Beki Grinter

Writing, Science and Performance Appraisals

In academia, computer science, discipline, research on October 21, 2011 at 3:50 pm

I saw this article in the New York Times, about the increasing value of a science degree in terms of employment opportunities. What I want to draw attention to is the paragraph at the end, in which one of the authors of the study says the following

Mr. Carnevale said that in surveys of employers, one of the biggest complaints about technical workers is that they “can’t talk and can’t write a memo and have horrible interpersonal skills.”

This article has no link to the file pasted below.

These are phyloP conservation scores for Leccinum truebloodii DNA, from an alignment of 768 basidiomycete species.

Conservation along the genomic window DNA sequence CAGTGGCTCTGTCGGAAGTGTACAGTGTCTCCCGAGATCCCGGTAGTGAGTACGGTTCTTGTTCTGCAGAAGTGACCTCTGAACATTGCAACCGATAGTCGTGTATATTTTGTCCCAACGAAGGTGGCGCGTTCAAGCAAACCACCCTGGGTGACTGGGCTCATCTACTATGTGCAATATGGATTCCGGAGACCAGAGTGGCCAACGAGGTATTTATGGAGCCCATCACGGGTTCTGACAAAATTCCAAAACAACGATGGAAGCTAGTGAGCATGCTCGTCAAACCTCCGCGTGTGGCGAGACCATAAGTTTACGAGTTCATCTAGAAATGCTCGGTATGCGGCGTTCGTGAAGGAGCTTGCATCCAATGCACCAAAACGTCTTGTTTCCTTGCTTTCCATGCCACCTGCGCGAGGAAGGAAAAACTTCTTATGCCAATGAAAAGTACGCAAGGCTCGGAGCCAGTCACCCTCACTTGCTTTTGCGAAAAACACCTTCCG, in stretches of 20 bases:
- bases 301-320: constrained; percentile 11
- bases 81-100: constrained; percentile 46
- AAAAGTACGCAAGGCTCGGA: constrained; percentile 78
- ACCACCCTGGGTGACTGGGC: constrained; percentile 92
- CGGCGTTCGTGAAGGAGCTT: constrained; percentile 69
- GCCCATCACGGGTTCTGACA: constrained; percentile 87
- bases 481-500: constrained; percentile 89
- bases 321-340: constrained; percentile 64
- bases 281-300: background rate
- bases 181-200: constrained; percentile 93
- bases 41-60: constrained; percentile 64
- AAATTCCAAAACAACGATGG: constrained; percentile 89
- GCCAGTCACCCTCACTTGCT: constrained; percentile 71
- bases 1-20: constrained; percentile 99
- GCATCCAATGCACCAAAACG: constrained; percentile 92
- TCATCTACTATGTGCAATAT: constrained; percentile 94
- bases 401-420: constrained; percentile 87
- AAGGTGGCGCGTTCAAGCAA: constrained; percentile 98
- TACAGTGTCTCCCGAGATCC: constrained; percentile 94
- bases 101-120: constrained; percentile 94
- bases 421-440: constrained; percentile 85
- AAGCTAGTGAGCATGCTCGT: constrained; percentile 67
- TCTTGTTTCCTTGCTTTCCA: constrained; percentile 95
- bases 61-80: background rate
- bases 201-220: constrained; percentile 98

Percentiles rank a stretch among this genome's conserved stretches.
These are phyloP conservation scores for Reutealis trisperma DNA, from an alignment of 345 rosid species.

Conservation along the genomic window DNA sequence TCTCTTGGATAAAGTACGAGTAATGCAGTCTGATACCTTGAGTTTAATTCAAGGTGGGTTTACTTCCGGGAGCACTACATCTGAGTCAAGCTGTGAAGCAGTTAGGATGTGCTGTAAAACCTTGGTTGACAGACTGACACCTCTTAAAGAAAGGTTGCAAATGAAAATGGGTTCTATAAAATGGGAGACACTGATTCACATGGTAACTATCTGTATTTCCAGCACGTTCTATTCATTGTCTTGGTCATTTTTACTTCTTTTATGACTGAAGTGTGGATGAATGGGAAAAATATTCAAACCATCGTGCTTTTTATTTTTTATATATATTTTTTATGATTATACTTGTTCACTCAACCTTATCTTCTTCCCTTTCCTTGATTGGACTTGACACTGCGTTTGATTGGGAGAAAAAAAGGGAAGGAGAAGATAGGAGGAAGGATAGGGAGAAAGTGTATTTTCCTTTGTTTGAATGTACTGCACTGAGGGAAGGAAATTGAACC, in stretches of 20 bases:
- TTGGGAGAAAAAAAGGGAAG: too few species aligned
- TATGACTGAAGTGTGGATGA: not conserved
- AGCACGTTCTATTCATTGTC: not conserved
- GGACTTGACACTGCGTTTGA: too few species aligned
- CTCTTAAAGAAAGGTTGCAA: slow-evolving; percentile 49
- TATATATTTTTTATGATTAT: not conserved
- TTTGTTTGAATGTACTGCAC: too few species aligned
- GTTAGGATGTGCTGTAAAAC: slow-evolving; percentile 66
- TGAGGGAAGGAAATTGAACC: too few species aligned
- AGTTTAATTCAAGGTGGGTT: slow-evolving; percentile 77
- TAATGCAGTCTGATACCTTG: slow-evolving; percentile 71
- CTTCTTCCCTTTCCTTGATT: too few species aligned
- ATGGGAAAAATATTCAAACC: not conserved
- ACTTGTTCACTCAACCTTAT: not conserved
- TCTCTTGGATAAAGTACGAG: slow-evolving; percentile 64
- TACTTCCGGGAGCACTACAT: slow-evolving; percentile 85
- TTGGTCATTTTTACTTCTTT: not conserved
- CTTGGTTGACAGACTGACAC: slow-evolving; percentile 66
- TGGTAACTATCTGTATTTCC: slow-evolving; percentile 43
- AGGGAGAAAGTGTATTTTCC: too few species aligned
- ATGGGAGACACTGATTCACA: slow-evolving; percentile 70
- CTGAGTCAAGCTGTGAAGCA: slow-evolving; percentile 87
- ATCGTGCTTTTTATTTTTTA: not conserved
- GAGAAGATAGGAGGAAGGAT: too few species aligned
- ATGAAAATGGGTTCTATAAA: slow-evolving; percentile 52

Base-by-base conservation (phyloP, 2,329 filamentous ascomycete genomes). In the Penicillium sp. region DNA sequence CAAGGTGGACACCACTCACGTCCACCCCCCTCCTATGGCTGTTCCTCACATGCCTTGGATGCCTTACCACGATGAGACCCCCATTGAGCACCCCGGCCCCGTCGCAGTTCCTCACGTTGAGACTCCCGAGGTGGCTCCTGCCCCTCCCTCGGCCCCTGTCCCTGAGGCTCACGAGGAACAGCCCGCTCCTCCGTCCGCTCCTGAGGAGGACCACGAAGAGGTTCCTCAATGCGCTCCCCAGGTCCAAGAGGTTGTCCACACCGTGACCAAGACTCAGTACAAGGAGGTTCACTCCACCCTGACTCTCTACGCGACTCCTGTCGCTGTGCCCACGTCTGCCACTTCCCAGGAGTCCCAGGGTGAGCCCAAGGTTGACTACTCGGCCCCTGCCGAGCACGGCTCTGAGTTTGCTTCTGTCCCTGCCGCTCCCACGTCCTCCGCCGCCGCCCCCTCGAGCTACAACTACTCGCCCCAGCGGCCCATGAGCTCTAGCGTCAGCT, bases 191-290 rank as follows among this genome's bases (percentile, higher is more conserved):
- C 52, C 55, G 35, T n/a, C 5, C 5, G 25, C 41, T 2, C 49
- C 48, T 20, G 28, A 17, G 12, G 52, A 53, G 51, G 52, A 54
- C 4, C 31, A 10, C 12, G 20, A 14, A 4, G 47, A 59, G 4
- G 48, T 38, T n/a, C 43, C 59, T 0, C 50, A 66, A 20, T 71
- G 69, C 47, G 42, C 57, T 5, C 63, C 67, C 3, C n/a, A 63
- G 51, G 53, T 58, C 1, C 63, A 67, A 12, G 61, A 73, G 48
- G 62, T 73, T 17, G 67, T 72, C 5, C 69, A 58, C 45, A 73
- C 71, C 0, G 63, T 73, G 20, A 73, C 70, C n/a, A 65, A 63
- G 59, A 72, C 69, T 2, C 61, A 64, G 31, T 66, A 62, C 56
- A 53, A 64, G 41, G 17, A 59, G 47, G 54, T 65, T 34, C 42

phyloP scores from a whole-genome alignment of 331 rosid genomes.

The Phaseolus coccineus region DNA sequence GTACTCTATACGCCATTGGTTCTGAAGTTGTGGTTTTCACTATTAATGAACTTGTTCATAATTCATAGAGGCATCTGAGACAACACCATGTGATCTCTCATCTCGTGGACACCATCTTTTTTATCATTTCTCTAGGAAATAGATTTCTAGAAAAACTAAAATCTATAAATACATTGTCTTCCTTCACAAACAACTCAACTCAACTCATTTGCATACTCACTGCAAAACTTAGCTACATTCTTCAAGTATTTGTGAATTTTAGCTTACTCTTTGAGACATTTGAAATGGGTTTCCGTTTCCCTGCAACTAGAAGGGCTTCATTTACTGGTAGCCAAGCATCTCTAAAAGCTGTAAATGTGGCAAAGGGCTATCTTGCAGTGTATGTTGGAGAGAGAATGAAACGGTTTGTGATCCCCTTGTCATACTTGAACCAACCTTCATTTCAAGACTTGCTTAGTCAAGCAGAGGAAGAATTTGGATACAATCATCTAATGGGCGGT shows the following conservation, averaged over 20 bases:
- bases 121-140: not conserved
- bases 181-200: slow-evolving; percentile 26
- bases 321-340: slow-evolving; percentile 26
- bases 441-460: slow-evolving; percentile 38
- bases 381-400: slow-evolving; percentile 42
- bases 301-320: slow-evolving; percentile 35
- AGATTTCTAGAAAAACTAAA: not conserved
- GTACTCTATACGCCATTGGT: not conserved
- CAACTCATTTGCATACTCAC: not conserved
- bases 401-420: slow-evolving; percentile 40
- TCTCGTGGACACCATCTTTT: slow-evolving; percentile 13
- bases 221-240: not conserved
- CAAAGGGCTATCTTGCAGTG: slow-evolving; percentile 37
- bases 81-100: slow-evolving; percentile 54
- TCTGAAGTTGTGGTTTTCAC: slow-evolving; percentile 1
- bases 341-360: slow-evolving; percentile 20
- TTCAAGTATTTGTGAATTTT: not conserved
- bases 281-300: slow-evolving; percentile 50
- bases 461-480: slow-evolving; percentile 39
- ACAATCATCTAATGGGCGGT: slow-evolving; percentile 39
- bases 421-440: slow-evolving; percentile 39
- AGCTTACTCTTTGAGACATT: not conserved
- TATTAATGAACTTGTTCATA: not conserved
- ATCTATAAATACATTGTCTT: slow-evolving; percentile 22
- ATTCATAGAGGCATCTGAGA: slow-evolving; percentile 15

Setting aside the interpersonal skills portion, I teach a class that involves a substantial writing component. I see this too. Some years are better than others, but the ability to write is not uniform. And neither is the belief that it matters. I try very hard to explain that it does, but this year I found a new way. To introduce the students to the idea of the Annual Performance Appraisal. I was surprised how few students knew about something that they will write each year as part of their retaining their employment. There’s no programming on that form but there are sections not just for written words, but for making arguments that justify their accomplishments for the previous year. I have no idea whether this will work, I’ll find out when I get my course survey responses back. But I keep trying to find ways to explain why writing matters and so far this seems to be the most concrete one I’ve found.


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